Block on Trump's Asylum Ban Upheld by Supreme Court
1. Be careful who you give your information
2. Know you're being watched
Be careful of the e-mails you send and the websites you visit while at work. In most U.S. states, employees are exempt from protection by employers who may be monitoring e-mails and internet use while on the job.
3. Don't reply to spam
Ever get one of those strange, unexpected e-mails for real estate, weight loss, work-at-home or investment opportunities? Your best bet is to delete those e-mails without opening them. Never reply to these e-mails, even to request they remove your name from their lists. Replying will alert the sender that your e-mail is a "live" e-mail attached to an actual person.
4. Use secured websites
Before you purchase a product or service online with a credit card, make sure the connection is secure or encrypted. Look for a small lock icon on the website, or look at the URL address line; a secure connection will begin with https:// ("s" for secured) instead of http://
5. Beware of public wireless access
Don't send personal or confidential information when using public wireless connections in cafes and other public places. Fellow wireless users could potentially monitor what you are doing only a few feet away.
6. Think before you post
Avoid revealing personal information or photos on websites such as Facebook, MySpace or SecondLife. Personal or embarrassing information and images can haunt you in years to come like when you are applying for college or a new job. If it's on the internet, it's available for a potential employer, your school, a future or current spouse, your mother or grandmother to find it.
7. Don't trust your friends
A number of recent incidents involving "sexting" demonstrate, sending photos of yourself in the nude or in compromising positions could not only be extremely embarrassing when a partner or ex-partner starts to share those photos with his or her friends, but it also could be illegal.
8. Beware of classified listing meet-ups
When using websites such as Craigslist or Freelist to buy or exchange goods locally, always bring someone you trust with you to meet the seller/buyer. Be cautious about letting strangers into your home or meeting in unsafe places
9. Watch your cookies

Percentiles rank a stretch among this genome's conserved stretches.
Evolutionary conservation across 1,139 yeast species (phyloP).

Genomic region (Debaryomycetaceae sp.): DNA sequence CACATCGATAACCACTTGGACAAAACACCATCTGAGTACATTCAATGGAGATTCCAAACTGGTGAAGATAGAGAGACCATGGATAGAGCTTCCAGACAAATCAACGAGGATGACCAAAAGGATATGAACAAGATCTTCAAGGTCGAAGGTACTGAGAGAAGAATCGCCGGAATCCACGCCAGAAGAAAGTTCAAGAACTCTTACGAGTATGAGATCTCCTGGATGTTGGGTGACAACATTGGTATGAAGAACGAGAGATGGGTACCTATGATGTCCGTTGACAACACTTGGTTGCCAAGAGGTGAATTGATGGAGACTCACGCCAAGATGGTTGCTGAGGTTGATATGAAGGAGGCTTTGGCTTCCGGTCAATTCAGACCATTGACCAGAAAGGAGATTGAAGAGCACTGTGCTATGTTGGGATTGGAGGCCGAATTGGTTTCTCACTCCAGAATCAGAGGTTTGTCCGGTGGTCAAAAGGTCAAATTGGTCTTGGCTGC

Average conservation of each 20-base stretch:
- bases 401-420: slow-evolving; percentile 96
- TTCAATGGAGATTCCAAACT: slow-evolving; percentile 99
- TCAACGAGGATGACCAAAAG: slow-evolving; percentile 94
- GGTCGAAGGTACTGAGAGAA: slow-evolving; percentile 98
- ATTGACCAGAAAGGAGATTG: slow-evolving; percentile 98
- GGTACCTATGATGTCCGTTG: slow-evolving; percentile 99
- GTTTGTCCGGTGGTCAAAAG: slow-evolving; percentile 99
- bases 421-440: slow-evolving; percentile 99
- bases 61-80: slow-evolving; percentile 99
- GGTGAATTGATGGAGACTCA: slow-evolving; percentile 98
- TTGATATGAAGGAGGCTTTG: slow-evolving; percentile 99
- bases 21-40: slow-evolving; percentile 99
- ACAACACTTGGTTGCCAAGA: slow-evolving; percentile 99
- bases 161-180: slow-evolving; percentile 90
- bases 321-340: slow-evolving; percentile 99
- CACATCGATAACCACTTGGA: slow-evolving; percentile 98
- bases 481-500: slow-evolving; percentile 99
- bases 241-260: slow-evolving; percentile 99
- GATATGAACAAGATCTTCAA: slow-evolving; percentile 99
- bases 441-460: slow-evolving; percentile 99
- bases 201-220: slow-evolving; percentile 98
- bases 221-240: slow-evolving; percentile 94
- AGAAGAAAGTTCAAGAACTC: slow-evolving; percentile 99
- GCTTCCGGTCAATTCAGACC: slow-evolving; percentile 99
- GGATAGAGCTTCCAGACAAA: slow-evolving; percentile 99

Cookies are tidbits of information that websites store on your computer. Some cookies are useful, such as those that store information about you so you don't have to retype info every time you go to that site. Other cookies are used to track your motions through a website. Some companies keep this data for their own usages - however, some sell your information to other marketers. You can monitor and edit the cookies on your computer through your browser.
10. Use anti-spyware
Spyware is sneaky software that rides its way onto computers during the download of screensavers, games, music and other applications. Spyware sends information about what you're doing on the internet to a third-party, usually to target you with pop-up ads. Anti-spyware will help block this threat.
11. Monitor your kids' internet use
Move computers out of the bedroom and into family space where parents and others can check on your child's internet use by simply walking by. Set specific times that your child may surf the web, and set rules about social media websites, such as Facebook, My Space and Twitter.
Related FindLaw Links
Twitter Rape Case: https://blogs.findlaw.com/cgi-bin/mt/mt-tb.cgi/2914
What's in your cookie jar: https://public.findlaw.com/internet/website-cookies.html
Email Privacy: https://public.findlaw.com/internet/email-privacy.html
You've Got Spam: https://public.findlaw.com/internet/internet-spam.html
Protect Your Privacy Online: https://public.findlaw.com/bookshelf-consumer-action-handbook/caw_privacy_online.html